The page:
Many students, unencumbered from learning disabilities, make their way through school with the stresses of studying and due dates. However, scattered through school districts, a number of children carry the weight of dyslexia.
Dyslexia is a learning disability that makes reading, writing, and speaking extremely difficult for individuals who have the disorder. It involves the jumbling of words, letters, and in some cases, numbers.
When asking students on the Southern Door campus if they knew what dyslexia is, only a few could confidently describe what the disability encompasses.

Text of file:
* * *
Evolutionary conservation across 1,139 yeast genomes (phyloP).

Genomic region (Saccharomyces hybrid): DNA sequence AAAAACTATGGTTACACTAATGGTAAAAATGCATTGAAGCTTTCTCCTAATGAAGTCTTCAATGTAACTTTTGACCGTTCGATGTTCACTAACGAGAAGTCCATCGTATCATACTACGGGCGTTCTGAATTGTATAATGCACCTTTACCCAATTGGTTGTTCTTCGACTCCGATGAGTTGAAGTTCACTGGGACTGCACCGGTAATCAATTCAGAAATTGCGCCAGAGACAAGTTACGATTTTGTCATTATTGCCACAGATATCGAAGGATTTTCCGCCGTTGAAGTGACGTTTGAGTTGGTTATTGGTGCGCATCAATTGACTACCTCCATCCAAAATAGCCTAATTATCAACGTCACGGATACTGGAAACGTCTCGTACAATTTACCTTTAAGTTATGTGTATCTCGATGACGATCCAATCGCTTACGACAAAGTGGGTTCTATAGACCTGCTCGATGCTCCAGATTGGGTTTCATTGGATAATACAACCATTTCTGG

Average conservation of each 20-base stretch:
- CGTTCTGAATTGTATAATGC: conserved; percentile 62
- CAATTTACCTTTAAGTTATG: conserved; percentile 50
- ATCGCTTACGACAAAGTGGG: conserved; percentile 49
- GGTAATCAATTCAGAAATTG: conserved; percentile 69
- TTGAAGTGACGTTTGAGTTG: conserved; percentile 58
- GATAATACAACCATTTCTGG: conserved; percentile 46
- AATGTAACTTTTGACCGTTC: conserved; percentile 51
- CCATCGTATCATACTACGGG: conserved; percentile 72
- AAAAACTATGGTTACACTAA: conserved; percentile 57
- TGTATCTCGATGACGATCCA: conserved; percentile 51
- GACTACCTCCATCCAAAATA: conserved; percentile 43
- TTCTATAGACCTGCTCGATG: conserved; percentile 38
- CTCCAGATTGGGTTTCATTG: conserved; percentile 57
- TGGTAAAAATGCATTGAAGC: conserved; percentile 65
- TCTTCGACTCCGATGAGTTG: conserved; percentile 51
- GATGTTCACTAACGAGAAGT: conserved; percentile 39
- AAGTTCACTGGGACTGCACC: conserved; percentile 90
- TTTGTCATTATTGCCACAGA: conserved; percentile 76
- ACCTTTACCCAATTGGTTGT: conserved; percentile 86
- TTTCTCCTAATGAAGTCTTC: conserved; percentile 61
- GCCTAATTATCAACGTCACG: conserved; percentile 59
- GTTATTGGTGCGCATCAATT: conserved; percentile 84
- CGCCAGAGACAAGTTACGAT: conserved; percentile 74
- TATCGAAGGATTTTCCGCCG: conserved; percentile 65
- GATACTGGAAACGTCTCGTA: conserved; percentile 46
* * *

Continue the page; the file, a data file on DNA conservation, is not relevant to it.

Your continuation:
Speaking with the Southern Door High School librarian, Tori Martinez, she described how important it is to help those with dyslexia early.
Combating the learning disability young provides students the opportunity to build management skills for it.
Mrs. Martinez said that she recently listened to a speaker at the Sturgeon Bay Library who told a compelling story of living with dyslexia and how communities can address it. She said that listening to the speaker was extremely interesting and thought-provoking.
Tori Martinez’s daughter has an extremely mild form of dyslexia and says she is inspired to stay up to date on learnings of dyslexia to power through with her daughter.